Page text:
June 12, 2018

    QUÉBEC and OTTAWA, June 10, 2018 - The Ligue des droits et libertés (LDL) and Amnesty International Canada (English-speaking and Francophone branches) concluded an independent monitoring mission today that focused on the respect of civil liberties in the context of the G7 summit. Although the organizations were relieved to note that there were no serious injuries, an impressive display of police force—both before and during the G7 summit and as much in La Malbaie as in Québec—contributed to creating a truly fearful atmosphere for anyone who wished to express themselves openly and peacefully during the summit.

    “Should a climate of fear and intimidation that hinders freedom of expression be considered a successful public security operation?” asked Geneviève Paul, Director General of Amnistie internationale Canada francophone.

    June 12, 2018

    WASHINGTON, DC — Attorney General Jeff Sessions announced a major decision today that will impact people seeking safety. It will have far-ranging implications, devastating the ability of people fleeing persecution inflicted by non-governmental actors to pursue their cases in the United States. This includes people fleeing domestic or gang violence.  

    Denise Bell, researcher for refugee and migrant rights at Amnesty International USA, issued this statement:

    “From the beginning, this administration has made it clear that it intends to close our borders to people fleeing persecution. This heartless decision takes the constant, ongoing attacks on asylum seekers a step further by specifically targeting people seeking safety from domestic or gang violence.

    “In what world does the United States turn its back on people who have suffered persecution, trauma and extreme distress from domestic or gang violence? Families seeking safety deserve our compassion. Instead, Attorney General Sessions is slamming the door on those trying to rebuild their lives.

    June 12, 2018

    As the SOS Mediterranee rescue ship, MV Aquarius, heads to the Spanish port of Valencia, Elisa De Pieri, Amnesty International’s Italy Researcher said:

    “By closing their ports the Italian and Maltese governments are trampling the principle of rescue at sea and undermining the entire search and rescue system. If allowed to go unchallenged, it will discourage and compromise the lifesaving work of NGO’s leaving thousands of migrants and refugees adrift in the Mediterranean.

    “Whilst the offer by the Spanish government to welcome the Aquarius is a moving example of solidarity, it also highlights the calculated callousness of the Italian and Maltese authorities. This sets a precedent that will inevitably cost lives.”

    For more information, please contact Elizabeth Berton-Hunter, Media Relations 416-363-9933 ext 332 bberton-hunter@amnesty.ca

    Background

    June 11, 2018

    Guatemalan authorities must take immediate and effective measures to protect human rights defenders and launch thorough, impartial and independent investigations into all attacks against them, Amnesty International said today, following the killing of seven human rights defenders in the space of a month.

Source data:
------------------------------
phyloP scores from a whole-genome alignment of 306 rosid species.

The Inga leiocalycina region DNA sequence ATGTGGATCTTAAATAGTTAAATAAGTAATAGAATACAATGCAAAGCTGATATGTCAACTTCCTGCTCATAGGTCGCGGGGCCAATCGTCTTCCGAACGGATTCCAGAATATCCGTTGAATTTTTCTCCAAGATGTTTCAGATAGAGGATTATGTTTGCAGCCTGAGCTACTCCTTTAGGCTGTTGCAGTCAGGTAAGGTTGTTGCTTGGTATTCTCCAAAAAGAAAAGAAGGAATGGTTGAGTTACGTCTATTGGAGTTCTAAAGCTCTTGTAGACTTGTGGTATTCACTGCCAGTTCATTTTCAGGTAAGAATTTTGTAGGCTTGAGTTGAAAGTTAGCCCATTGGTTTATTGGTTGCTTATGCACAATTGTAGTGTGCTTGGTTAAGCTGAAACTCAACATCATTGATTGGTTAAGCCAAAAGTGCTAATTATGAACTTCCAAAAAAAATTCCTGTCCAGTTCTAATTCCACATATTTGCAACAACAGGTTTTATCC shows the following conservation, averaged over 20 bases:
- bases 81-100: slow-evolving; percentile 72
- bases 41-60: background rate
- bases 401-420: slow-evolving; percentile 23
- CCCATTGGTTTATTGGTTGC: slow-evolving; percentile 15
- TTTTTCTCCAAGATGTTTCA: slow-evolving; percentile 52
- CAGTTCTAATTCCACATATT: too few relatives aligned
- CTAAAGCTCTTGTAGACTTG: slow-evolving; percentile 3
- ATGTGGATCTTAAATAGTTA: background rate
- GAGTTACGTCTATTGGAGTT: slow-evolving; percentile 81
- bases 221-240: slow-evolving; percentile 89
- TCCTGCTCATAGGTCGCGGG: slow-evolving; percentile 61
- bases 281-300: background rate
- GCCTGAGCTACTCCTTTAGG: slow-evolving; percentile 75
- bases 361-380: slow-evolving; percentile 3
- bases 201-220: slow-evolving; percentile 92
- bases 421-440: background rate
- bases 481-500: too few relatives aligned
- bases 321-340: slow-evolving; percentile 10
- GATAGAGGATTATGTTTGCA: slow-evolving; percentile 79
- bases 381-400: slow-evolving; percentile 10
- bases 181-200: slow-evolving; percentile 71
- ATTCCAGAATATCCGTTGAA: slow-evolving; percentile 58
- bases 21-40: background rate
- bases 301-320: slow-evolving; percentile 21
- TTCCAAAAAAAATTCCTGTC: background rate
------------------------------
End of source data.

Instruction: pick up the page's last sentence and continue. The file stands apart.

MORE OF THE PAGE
“Guatemala’s brave human rights defenders are being killed with impunity on a terrifyingly regular basis. The authorities must take urgent action to protect them from these savage and calculated attacks before more lives are lost,” said Erika Guevara-Rosas, Americas Director at Amnesty International.

    “Instead of stigmatizing and insulting those who dedicate their lives to the defence of their land and the environment, the authorities must publicly recognize the importance of their work and ensure that those responsible for the attacks against them are brought to justice.”

    The seven people killed in the last four weeks were all involved in defending their communities’ land, territory or the environment, and they were all members of the Campesino Development Committee (CODECA) or the Altiplano Campesino Committee (CCDA).

    June 11, 2018

    As the SOS Mediterranee rescue ship, MV Aquarius remains stranded between Malta and Sicily with 629 people aboard including 123 unaccompanied minors, 11 children and seven pregnant women, Elisa De Pieri, Amnesty International’s Italy Researcher said:

    “By closing their ports, Italy and Malta have not only turned their backs on more than 600 desperate and vulnerable people but also on their obligations under international law.

    “The men, women and children aboard the Aquarius have risked their lives on perilous seas to escape horrific abuses in Libya only to find themselves caught in an unconscionable political stand-off between two European states.

    “Keeping NGO boats at sea waiting for a port means that fewer rescue ships are available to assist people who may be in distress right now.

    “While Italy and Malta must open their ports, other EU countries must share the responsibility for offering protection, rescues and asylum-processing.”

    Background